Sony focuses on full-frame snappers with tasty tech
Flagship Alpha gets SLT treatment
Sony snapped into action today with a wide range of camera launches including a fresh NEX, a snazzy full-frame compact and apparently the world's first full-frame SLT with a dual AF system.
The latest NEX-6 mirrorless compact camera system features a 16.1Mp Exmor APS HD Cmos sensor, with ISO sensitivity of up to 25600. The snapper supports Sony's E-mount interchangeable lens system, churns out 1080p video and packs a similar set up to its NEX-5R sibling.
This model also features a new hybrid AF system that combines phase- and contrast-detection methods for a finer focus, while switching automatically when needed to pure phase-detection for speed priority.
Also on board, for the socially aware, is Wi-Fi with apps for photo sharing. The Sony NEX-6 is set for release this November, with prices yet to be announced.
Meanwhile, the Alpha A99 becomes Sony's new flagship A-mount camera. The reflex mechanism has been ditched in favour of the firm's Single-Lens Translucent (SLT) mirror tech. Indeed, it's the first full-frame 35mm image sensor model to utilise SLT. Unlike DSLRs, this means the mirror lets light through rather than flips it aside during capture.
The 24.3Mp Cmos sensor, coupled with a Bionz processing engine, provides bursts of full-res images at up to 6fps, or 10fps in Tele-zoom mode.
However it's all about the dual auto-focus here, with the company keen to highlight its 'world's first' credentials. A 19-point AF system with 11 cross sensors is bolstered by a focal plane phase-detection AF sensor, with 102 AF points. This combination enables a subject to remain in focus, even if it leaves the 19-point AF frame.
The system can be applied to video as well, with the snapper's 1080p and 60fps capabilities. All very nice, but it will cost you two and a half grand lens-free when it hits the shelves later this year.
If that's all too big for you to lug around, Sony has also announced the RX1, which squeezes the same 24.3Mp full-frame sensor into a compact shell, weighing a mere 482g.
The professional point-and-shoot comes equipped with a 35mm f/2.0 Carl Zeiss Sonnar T* fixed lens, an ISO range of between 100 and 25,600 and 1080p video capabilities at 24fps.
If you thought the first announcement was pricey, then you'll probably gasp at the cost of this badboy. The Sony RX1 will set punters back a whopping £2600 when it launches.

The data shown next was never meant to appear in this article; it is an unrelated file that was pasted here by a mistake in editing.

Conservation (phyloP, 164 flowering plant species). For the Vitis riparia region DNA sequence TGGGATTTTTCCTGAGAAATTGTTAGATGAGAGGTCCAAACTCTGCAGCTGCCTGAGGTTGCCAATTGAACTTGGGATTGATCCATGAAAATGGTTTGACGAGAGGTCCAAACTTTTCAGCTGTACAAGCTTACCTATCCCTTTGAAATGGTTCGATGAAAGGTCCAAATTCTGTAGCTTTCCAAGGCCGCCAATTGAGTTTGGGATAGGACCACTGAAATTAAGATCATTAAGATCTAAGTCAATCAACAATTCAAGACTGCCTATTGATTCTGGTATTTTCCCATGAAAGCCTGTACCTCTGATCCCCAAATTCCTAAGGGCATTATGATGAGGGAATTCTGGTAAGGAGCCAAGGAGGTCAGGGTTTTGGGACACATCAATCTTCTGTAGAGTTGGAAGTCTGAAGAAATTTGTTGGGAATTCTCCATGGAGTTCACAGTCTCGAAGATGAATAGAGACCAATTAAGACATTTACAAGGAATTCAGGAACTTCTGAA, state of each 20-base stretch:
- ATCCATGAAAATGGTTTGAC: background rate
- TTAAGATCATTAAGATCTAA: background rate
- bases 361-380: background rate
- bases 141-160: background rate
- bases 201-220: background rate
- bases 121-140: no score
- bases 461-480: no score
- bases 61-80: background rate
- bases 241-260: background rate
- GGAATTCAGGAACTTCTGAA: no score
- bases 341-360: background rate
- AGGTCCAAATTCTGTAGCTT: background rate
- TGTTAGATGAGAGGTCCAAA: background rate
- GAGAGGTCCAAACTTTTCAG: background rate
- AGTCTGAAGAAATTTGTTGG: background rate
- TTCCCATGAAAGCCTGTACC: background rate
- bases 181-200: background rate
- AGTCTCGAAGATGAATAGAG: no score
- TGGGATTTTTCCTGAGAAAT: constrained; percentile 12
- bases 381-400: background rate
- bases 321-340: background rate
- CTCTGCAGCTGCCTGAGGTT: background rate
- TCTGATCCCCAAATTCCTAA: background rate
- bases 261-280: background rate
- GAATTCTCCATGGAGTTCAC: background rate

Last but not least is the company's latest full-frame videocamera, which again features the 24.3Mp image sensor mentioned above. The Sony VG900 uses Sony's E-mount NEX lens range, although A-mounts can be applied with an adaptor.
The camcorder packs a "quad capsule spatial array mic" along the top, which records 5.1 channel sound. It'll cost around £3000 for the body only.
All three models should launch towards the end of the year, so you'd better start filling up those piggy banks soon if you want to splash out for Christmas. ®
Does this not mean that the amounts of light reaching both the viewfinder and the sensor is cut roughly in half? In dim light, this would be a drawback. Though we do not need a bright viewfinder to focus any more, framing an image nicely in dim light might be a problem. Less light hitting the sensor lower the signal-to-noise ratio.
No. About 30% (half a stop) is reflected up to the AF phase-detect sensors. The rest goes to the main sensor. The main sensor is read continuously for the electronic viewfinder (just like a compact). This does mean a slight reduction in high-ISO performance, so noise at ISO 1600 would be the same as noise at about ISO 2400 on a non-SLT camera (like the Sony NEX, and Nikon, Pentax cameras that use the same Sony sensors. The benefits for most people (full-time AF, WYSIWYG viewfinder) outweigh that small increase in noise, but it depends what you shoot. Also some people don't like the EVF, either because they're hyper-sensitive to flicker, or the 1/50th second update lag is critical. I have a first gen SLT (Sony A55) and think it's great. YMMV.
Re: @Antony Jones
The A55 uses a sequential display so the LCD is one colour with an alternating red/green/blue LED. So yes, if you blink or move the camera too quickly you'll get some false colour effects. I've just grown to ignore it, but when picking up the camera after not using it for a while it is noticeable. It's the same as with DLP projectors that use a colour wheel. Some people are really sensitive to it, but most don't notice.
The latest high-end models (like the A99) use OLEDs, so don't have this issue.